The Northern Lapwing also known as the Peewit, Green Plover or just Lapwing, is a bird in the plover family. It is common through temperate Eurasia. It is highly migratory over most of its extensive range, wintering further south as far as north Africa, northern India and China. It migrates mainly by day, often in large flocks. Lowland breeders in westernmost areas of Europe are resident.
It is a wader which breeds on cultivated land and other short vegetation habitats. 3–4 eggs are laid in a ground scrape. The nest and young are defended noisily and aggressively against all intruders, up to and including horses and cattle.
In winter it forms huge flocks on open land, particularly arable land and mud-flats.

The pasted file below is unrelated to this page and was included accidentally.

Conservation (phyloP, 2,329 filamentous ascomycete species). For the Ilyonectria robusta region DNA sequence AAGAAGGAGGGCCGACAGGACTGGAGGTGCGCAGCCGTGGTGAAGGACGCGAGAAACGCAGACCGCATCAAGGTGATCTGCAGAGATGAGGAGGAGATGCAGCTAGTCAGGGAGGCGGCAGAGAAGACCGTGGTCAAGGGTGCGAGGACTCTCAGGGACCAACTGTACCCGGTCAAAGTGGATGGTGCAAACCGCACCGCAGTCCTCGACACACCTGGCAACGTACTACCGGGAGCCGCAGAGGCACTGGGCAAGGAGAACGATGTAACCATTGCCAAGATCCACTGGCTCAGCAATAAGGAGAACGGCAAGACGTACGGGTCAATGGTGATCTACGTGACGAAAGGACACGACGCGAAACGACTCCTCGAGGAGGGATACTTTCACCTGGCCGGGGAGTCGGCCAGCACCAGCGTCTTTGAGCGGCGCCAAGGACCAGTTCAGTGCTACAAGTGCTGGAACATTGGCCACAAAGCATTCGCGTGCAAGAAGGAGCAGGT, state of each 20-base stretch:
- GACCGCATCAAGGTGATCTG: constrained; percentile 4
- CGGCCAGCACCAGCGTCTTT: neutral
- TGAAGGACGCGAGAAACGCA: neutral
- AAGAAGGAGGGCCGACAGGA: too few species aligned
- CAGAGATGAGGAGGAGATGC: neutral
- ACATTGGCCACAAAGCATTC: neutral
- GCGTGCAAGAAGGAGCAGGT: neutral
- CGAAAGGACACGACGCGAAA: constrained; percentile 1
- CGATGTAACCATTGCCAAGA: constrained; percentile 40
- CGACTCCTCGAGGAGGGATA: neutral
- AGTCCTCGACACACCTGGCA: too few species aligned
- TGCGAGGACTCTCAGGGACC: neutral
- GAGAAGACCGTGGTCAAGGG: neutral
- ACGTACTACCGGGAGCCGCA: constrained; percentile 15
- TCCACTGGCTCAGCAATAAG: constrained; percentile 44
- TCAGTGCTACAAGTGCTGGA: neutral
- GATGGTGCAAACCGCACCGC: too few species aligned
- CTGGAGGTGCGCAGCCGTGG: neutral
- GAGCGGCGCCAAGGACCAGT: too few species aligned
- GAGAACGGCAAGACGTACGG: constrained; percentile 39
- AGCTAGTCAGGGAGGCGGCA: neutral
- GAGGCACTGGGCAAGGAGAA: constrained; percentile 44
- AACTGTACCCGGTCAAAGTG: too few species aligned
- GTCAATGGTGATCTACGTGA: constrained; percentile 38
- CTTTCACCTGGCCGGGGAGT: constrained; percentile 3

This lapwing is a 28–31 cm long bird with a 67–72 cm wingspan, It has rounded wings and a crest. It is the shortest-legged of the lapwings. It is mainly black and white, but the back is tinted green. Females and young birds have narrower wings, and have less strongly-marked heads, but plumages are otherwise quite similar.
The name lapwing has been variously attributed to the "lapping" sound its wings make in flight, from the irregular progress in flight due to its large wings or from its habit of drawing potential predators away from its nest by trailing a wing as if broken. Peewit describes the bird's shrill call. This is a vocal bird in the breeding season, with constant calling as the crazed tumbling display flight is performed by the male.
It feeds primarily on mainly insects and other small invertebrates. This species often feeds in mixed flocks with Golden Plovers and Black-headed Gulls, the latter often robbing the two plovers, but providing a degree of protection against predators.
Like the Golden Plovers, this species prefers to feed nocturnally when there are moonlit nights.